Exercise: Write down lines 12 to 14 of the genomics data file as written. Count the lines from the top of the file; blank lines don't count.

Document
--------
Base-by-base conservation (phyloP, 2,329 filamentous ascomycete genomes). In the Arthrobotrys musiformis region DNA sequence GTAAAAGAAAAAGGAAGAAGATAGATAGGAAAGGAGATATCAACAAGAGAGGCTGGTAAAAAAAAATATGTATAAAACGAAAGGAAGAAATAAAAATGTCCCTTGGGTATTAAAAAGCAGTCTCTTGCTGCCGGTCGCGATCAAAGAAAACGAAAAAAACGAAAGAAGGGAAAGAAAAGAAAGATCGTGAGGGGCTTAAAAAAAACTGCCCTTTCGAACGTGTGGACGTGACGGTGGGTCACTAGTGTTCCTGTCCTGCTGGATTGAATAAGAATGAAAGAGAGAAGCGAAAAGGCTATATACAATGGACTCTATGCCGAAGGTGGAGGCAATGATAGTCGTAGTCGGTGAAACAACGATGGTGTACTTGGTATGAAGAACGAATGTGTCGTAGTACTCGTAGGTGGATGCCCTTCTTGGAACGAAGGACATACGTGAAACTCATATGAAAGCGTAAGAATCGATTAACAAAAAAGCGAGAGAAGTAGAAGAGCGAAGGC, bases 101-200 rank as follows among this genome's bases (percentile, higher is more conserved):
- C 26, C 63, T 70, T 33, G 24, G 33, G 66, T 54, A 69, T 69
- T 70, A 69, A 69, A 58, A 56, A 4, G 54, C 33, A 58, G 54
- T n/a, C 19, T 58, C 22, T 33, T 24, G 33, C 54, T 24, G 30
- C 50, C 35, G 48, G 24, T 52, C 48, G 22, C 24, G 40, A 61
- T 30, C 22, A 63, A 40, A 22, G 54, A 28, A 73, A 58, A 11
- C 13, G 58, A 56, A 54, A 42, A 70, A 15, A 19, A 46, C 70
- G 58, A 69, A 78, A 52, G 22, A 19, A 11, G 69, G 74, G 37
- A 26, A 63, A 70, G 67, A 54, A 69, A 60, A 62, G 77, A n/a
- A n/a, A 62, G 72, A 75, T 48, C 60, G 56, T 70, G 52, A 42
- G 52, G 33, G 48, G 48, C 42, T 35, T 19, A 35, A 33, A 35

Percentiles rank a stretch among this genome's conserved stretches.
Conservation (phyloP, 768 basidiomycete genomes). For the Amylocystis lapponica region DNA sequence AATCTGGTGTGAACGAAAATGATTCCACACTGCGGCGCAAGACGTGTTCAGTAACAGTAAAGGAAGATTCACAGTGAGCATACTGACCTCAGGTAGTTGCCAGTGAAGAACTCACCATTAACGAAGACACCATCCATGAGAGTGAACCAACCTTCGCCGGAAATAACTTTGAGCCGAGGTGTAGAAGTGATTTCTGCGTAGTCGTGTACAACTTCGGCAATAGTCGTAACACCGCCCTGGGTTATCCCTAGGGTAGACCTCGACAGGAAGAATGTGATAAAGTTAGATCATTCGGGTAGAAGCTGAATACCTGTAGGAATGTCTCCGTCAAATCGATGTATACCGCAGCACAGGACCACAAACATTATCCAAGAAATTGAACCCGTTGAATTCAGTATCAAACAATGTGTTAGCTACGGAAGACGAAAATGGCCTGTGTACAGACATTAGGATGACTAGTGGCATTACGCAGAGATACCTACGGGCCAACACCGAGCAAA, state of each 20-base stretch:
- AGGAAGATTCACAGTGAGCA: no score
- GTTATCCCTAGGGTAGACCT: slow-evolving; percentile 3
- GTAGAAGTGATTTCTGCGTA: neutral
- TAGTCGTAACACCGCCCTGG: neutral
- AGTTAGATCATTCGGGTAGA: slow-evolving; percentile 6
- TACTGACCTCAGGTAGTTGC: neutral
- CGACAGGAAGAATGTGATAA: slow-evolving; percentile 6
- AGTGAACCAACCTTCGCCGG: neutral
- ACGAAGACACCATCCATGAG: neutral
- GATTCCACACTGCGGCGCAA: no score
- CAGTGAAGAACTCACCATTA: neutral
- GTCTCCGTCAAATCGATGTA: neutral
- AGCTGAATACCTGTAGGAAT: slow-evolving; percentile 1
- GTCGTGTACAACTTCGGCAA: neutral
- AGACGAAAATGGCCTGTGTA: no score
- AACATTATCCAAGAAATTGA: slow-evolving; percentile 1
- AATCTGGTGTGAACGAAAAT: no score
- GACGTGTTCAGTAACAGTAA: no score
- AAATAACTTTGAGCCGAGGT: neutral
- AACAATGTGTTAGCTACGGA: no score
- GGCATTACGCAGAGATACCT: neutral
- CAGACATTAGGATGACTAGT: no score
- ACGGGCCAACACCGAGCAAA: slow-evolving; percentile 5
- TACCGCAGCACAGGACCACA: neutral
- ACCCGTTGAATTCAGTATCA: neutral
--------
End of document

Percentiles rank a stretch among this genome's conserved stretches.
Conservation (phyloP, 768 basidiomycete genomes). For the Amylocystis lapponica region DNA sequence AATCTGGTGTGAACGAAAATGATTCCACACTGCGGCGCAAGACGTGTTCAGTAACAGTAAAGGAAGATTCACAGTGAGCATACTGACCTCAGGTAGTTGCCAGTGAAGAACTCACCATTAACGAAGACACCATCCATGAGAGTGAACCAACCTTCGCCGGAAATAACTTTGAGCCGAGGTGTAGAAGTGATTTCTGCGTAGTCGTGTACAACTTCGGCAATAGTCGTAACACCGCCCTGGGTTATCCCTAGGGTAGACCTCGACAGGAAGAATGTGATAAAGTTAGATCATTCGGGTAGAAGCTGAATACCTGTAGGAATGTCTCCGTCAAATCGATGTATACCGCAGCACAGGACCACAAACATTATCCAAGAAATTGAACCCGTTGAATTCAGTATCAAACAATGTGTTAGCTACGGAAGACGAAAATGGCCTGTGTACAGACATTAGGATGACTAGTGGCATTACGCAGAGATACCTACGGGCCAACACCGAGCAAA, state of each 20-base stretch:
- AGGAAGATTCACAGTGAGCA: no score